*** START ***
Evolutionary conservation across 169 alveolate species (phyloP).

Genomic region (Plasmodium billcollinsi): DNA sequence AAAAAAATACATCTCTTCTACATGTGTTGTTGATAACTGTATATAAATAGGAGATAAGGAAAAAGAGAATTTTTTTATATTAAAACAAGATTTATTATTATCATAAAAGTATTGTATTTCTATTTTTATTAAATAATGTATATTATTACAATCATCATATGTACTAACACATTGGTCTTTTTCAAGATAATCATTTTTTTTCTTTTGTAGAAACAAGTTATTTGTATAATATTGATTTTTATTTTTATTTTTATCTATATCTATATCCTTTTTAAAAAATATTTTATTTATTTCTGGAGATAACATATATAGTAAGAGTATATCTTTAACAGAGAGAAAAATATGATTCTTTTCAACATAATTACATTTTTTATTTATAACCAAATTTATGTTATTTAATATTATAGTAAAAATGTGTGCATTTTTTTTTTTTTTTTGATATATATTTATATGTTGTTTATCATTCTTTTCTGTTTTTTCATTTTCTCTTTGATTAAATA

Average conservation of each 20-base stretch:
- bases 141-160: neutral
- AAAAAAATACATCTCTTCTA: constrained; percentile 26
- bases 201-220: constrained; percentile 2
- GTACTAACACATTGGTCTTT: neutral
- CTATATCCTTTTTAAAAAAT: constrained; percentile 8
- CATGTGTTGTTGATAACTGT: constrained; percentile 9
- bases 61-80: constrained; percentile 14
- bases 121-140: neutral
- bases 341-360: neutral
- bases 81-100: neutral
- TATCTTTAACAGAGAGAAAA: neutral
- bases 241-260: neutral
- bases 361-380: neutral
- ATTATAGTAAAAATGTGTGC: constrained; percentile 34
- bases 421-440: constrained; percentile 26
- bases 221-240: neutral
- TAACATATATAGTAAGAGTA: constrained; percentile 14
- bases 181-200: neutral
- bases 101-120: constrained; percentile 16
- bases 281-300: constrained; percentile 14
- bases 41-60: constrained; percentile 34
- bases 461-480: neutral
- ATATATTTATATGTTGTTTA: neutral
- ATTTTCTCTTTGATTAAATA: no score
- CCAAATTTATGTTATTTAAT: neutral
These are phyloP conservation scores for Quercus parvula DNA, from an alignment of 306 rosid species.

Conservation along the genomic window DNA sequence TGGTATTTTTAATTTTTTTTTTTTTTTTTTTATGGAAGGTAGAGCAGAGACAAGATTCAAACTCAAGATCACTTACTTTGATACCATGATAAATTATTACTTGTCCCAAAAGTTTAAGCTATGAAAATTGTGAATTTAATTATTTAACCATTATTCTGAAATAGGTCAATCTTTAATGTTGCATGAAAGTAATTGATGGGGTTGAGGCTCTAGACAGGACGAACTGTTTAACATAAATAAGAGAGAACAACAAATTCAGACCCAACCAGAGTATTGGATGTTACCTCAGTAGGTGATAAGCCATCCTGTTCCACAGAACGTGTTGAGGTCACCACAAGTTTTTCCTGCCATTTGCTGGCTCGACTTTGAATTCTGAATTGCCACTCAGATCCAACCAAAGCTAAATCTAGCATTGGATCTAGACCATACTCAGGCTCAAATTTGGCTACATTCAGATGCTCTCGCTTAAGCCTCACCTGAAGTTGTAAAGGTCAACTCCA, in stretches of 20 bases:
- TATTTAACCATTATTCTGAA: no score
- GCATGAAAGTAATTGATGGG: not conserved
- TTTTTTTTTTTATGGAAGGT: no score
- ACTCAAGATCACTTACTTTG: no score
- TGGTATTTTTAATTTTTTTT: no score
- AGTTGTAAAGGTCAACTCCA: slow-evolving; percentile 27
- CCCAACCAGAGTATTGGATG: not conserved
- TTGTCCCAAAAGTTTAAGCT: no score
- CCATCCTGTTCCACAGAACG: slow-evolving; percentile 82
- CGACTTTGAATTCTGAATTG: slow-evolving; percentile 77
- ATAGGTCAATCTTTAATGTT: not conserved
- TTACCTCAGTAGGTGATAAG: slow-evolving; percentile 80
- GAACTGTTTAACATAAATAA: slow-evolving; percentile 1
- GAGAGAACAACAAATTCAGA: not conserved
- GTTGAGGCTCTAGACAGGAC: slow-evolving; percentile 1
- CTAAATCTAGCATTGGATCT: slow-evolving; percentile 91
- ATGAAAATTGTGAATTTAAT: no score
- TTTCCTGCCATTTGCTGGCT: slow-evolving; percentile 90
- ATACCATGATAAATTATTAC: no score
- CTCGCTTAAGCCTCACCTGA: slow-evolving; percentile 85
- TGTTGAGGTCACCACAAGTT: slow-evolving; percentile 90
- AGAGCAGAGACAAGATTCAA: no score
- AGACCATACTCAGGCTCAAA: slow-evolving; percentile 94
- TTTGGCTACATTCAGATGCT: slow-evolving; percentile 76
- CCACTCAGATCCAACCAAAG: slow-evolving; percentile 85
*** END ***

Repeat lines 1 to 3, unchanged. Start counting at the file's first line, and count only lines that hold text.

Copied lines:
Evolutionary conservation across 169 alveolate species (phyloP).

Genomic region (Plasmodium billcollinsi): DNA sequence AAAAAAATACATCTCTTCTACATGTGTTGTTGATAACTGTATATAAATAGGAGATAAGGAAAAAGAGAATTTTTTTATATTAAAACAAGATTTATTATTATCATAAAAGTATTGTATTTCTATTTTTATTAAATAATGTATATTATTACAATCATCATATGTACTAACACATTGGTCTTTTTCAAGATAATCATTTTTTTTCTTTTGTAGAAACAAGTTATTTGTATAATATTGATTTTTATTTTTATTTTTATCTATATCTATATCCTTTTTAAAAAATATTTTATTTATTTCTGGAGATAACATATATAGTAAGAGTATATCTTTAACAGAGAGAAAAATATGATTCTTTTCAACATAATTACATTTTTTATTTATAACCAAATTTATGTTATTTAATATTATAGTAAAAATGTGTGCATTTTTTTTTTTTTTTTGATATATATTTATATGTTGTTTATCATTCTTTTCTGTTTTTTCATTTTCTCTTTGATTAAATA

Average conservation of each 20-base stretch: